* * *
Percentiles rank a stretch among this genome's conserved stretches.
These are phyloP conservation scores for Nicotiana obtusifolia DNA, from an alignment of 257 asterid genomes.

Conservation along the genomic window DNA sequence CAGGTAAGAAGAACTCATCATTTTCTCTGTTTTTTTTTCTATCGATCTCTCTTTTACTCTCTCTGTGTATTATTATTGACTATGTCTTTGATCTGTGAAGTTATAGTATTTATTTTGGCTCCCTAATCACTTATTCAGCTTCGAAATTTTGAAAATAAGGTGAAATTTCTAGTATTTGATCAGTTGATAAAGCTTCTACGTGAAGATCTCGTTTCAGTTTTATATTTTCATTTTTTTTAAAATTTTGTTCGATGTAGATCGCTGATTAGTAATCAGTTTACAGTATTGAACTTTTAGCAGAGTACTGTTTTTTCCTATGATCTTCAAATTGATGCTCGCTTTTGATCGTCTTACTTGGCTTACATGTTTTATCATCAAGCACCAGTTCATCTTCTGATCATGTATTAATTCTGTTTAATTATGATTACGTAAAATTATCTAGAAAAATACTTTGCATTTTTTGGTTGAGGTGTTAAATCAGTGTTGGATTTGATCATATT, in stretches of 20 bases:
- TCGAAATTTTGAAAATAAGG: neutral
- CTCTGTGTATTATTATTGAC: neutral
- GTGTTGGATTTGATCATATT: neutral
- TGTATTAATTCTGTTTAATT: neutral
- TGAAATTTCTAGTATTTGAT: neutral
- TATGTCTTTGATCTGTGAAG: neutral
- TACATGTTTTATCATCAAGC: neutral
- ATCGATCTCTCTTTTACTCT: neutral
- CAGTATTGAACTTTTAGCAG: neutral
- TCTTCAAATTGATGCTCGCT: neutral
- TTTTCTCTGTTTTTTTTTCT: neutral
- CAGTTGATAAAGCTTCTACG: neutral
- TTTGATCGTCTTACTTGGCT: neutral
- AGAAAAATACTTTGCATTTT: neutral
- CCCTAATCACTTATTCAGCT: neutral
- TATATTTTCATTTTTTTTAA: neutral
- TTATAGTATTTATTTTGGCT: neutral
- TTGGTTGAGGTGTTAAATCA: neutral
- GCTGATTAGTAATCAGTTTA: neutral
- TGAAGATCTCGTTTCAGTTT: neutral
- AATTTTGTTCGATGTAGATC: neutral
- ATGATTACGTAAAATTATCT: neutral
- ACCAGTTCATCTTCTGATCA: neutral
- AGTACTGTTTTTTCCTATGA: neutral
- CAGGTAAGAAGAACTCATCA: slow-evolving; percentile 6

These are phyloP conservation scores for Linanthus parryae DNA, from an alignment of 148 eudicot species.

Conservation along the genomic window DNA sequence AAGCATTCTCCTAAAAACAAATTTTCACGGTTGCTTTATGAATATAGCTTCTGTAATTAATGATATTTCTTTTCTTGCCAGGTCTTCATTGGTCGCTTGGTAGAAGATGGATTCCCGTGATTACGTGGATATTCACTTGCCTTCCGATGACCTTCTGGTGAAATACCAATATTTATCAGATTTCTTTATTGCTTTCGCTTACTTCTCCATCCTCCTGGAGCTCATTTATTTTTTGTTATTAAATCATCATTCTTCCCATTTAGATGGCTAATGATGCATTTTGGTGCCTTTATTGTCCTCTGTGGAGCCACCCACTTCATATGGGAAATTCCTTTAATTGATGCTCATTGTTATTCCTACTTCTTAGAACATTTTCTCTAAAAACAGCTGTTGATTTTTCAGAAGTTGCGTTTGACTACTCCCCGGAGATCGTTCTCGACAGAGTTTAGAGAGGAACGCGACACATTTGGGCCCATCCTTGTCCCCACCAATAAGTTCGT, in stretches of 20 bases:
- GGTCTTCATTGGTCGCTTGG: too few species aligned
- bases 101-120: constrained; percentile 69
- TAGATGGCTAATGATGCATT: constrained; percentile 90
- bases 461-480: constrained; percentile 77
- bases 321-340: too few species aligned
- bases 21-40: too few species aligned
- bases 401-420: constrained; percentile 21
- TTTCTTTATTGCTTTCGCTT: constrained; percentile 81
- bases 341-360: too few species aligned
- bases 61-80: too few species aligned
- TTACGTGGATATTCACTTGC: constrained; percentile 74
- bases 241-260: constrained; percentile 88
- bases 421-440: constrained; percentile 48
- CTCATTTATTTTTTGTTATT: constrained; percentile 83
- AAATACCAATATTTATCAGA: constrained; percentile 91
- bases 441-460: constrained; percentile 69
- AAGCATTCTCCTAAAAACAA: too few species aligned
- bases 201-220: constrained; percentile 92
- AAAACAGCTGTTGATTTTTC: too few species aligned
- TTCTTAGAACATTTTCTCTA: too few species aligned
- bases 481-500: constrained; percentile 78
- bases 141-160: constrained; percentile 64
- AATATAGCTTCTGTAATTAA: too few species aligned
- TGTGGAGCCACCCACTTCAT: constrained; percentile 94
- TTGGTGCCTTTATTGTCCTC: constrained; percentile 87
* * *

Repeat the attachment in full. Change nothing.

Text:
Percentiles rank a stretch among this genome's conserved stretches.
These are phyloP conservation scores for Nicotiana obtusifolia DNA, from an alignment of 257 asterid genomes.

Conservation along the genomic window DNA sequence CAGGTAAGAAGAACTCATCATTTTCTCTGTTTTTTTTTCTATCGATCTCTCTTTTACTCTCTCTGTGTATTATTATTGACTATGTCTTTGATCTGTGAAGTTATAGTATTTATTTTGGCTCCCTAATCACTTATTCAGCTTCGAAATTTTGAAAATAAGGTGAAATTTCTAGTATTTGATCAGTTGATAAAGCTTCTACGTGAAGATCTCGTTTCAGTTTTATATTTTCATTTTTTTTAAAATTTTGTTCGATGTAGATCGCTGATTAGTAATCAGTTTACAGTATTGAACTTTTAGCAGAGTACTGTTTTTTCCTATGATCTTCAAATTGATGCTCGCTTTTGATCGTCTTACTTGGCTTACATGTTTTATCATCAAGCACCAGTTCATCTTCTGATCATGTATTAATTCTGTTTAATTATGATTACGTAAAATTATCTAGAAAAATACTTTGCATTTTTTGGTTGAGGTGTTAAATCAGTGTTGGATTTGATCATATT, in stretches of 20 bases:
- TCGAAATTTTGAAAATAAGG: neutral
- CTCTGTGTATTATTATTGAC: neutral
- GTGTTGGATTTGATCATATT: neutral
- TGTATTAATTCTGTTTAATT: neutral
- TGAAATTTCTAGTATTTGAT: neutral
- TATGTCTTTGATCTGTGAAG: neutral
- TACATGTTTTATCATCAAGC: neutral
- ATCGATCTCTCTTTTACTCT: neutral
- CAGTATTGAACTTTTAGCAG: neutral
- TCTTCAAATTGATGCTCGCT: neutral
- TTTTCTCTGTTTTTTTTTCT: neutral
- CAGTTGATAAAGCTTCTACG: neutral
- TTTGATCGTCTTACTTGGCT: neutral
- AGAAAAATACTTTGCATTTT: neutral
- CCCTAATCACTTATTCAGCT: neutral
- TATATTTTCATTTTTTTTAA: neutral
- TTATAGTATTTATTTTGGCT: neutral
- TTGGTTGAGGTGTTAAATCA: neutral
- GCTGATTAGTAATCAGTTTA: neutral
- TGAAGATCTCGTTTCAGTTT: neutral
- AATTTTGTTCGATGTAGATC: neutral
- ATGATTACGTAAAATTATCT: neutral
- ACCAGTTCATCTTCTGATCA: neutral
- AGTACTGTTTTTTCCTATGA: neutral
- CAGGTAAGAAGAACTCATCA: slow-evolving; percentile 6

These are phyloP conservation scores for Linanthus parryae DNA, from an alignment of 148 eudicot species.

Conservation along the genomic window DNA sequence AAGCATTCTCCTAAAAACAAATTTTCACGGTTGCTTTATGAATATAGCTTCTGTAATTAATGATATTTCTTTTCTTGCCAGGTCTTCATTGGTCGCTTGGTAGAAGATGGATTCCCGTGATTACGTGGATATTCACTTGCCTTCCGATGACCTTCTGGTGAAATACCAATATTTATCAGATTTCTTTATTGCTTTCGCTTACTTCTCCATCCTCCTGGAGCTCATTTATTTTTTGTTATTAAATCATCATTCTTCCCATTTAGATGGCTAATGATGCATTTTGGTGCCTTTATTGTCCTCTGTGGAGCCACCCACTTCATATGGGAAATTCCTTTAATTGATGCTCATTGTTATTCCTACTTCTTAGAACATTTTCTCTAAAAACAGCTGTTGATTTTTCAGAAGTTGCGTTTGACTACTCCCCGGAGATCGTTCTCGACAGAGTTTAGAGAGGAACGCGACACATTTGGGCCCATCCTTGTCCCCACCAATAAGTTCGT, in stretches of 20 bases:
- GGTCTTCATTGGTCGCTTGG: too few species aligned
- bases 101-120: constrained; percentile 69
- TAGATGGCTAATGATGCATT: constrained; percentile 90
- bases 461-480: constrained; percentile 77
- bases 321-340: too few species aligned
- bases 21-40: too few species aligned
- bases 401-420: constrained; percentile 21
- TTTCTTTATTGCTTTCGCTT: constrained; percentile 81
- bases 341-360: too few species aligned
- bases 61-80: too few species aligned
- TTACGTGGATATTCACTTGC: constrained; percentile 74
- bases 241-260: constrained; percentile 88
- bases 421-440: constrained; percentile 48
- CTCATTTATTTTTTGTTATT: constrained; percentile 83
- AAATACCAATATTTATCAGA: constrained; percentile 91
- bases 441-460: constrained; percentile 69
- AAGCATTCTCCTAAAAACAA: too few species aligned
- bases 201-220: constrained; percentile 92
- AAAACAGCTGTTGATTTTTC: too few species aligned
- TTCTTAGAACATTTTCTCTA: too few species aligned
- bases 481-500: constrained; percentile 78
- bases 141-160: constrained; percentile 64
- AATATAGCTTCTGTAATTAA: too few species aligned
- TGTGGAGCCACCCACTTCAT: constrained; percentile 94
- TTGGTGCCTTTATTGTCCTC: constrained; percentile 87